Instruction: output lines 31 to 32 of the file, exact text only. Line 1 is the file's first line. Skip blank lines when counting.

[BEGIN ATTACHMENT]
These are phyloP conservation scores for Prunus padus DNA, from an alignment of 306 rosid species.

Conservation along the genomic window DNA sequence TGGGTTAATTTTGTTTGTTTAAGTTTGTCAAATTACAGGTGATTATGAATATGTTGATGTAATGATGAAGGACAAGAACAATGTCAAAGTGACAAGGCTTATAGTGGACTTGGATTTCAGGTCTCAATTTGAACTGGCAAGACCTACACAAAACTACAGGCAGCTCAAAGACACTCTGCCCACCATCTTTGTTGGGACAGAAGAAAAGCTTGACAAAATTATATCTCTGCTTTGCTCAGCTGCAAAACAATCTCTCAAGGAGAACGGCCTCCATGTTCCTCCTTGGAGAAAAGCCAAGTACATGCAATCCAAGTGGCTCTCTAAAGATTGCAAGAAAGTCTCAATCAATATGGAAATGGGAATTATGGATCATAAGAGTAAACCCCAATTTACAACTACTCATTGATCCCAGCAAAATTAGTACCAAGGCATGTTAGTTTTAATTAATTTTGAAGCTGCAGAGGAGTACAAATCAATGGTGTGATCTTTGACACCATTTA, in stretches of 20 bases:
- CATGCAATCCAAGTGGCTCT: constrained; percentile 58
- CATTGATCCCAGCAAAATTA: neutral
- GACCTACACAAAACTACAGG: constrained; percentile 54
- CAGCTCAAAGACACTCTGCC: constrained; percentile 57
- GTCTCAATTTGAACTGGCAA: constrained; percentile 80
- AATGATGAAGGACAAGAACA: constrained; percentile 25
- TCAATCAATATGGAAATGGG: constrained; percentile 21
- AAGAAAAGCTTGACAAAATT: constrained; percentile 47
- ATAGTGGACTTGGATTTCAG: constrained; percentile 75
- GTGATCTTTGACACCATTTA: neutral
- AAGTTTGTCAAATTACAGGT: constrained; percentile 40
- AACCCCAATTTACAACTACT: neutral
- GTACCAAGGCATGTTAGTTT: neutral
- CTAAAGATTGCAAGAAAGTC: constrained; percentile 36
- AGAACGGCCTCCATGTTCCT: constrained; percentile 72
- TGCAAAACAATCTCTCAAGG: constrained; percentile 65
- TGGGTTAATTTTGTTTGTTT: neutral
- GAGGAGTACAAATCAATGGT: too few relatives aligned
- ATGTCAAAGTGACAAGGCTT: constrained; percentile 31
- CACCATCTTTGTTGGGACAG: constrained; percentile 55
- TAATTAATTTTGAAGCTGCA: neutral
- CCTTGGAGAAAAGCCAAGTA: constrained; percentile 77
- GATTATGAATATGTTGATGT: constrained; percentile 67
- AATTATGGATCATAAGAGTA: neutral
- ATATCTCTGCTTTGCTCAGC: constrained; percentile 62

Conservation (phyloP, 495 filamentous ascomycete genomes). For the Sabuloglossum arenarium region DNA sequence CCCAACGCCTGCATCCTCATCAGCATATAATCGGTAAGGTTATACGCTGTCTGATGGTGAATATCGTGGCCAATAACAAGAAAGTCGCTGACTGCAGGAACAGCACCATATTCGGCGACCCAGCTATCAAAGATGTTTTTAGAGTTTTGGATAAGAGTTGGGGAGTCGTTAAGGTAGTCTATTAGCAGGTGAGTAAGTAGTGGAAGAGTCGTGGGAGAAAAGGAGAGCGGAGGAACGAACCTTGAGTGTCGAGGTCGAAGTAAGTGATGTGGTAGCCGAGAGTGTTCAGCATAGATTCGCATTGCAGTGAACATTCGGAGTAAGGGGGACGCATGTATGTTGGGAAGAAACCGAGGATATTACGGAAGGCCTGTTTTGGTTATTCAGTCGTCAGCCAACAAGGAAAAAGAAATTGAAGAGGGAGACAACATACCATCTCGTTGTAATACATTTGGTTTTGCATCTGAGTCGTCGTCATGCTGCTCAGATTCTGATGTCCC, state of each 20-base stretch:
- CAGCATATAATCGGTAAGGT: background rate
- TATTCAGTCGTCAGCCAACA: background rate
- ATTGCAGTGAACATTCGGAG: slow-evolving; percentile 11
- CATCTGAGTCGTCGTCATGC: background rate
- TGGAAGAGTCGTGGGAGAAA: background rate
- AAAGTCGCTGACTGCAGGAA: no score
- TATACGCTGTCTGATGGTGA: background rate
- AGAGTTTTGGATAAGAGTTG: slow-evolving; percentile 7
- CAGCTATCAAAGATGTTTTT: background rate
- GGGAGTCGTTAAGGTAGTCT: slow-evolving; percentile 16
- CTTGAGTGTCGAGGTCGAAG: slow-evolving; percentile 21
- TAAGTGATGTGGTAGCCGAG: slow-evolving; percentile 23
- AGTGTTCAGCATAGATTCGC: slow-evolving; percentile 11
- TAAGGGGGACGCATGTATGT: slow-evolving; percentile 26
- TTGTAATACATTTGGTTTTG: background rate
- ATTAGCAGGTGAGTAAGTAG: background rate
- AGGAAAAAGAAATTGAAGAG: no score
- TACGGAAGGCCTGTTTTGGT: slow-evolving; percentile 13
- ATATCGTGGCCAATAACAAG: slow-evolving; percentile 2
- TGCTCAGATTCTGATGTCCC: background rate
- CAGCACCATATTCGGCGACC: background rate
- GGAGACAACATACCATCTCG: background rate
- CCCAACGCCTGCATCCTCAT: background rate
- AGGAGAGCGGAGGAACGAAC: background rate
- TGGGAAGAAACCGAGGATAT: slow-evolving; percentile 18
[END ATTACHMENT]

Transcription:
- ATTGCAGTGAACATTCGGAG: slow-evolving; percentile 11
- CATCTGAGTCGTCGTCATGC: background rate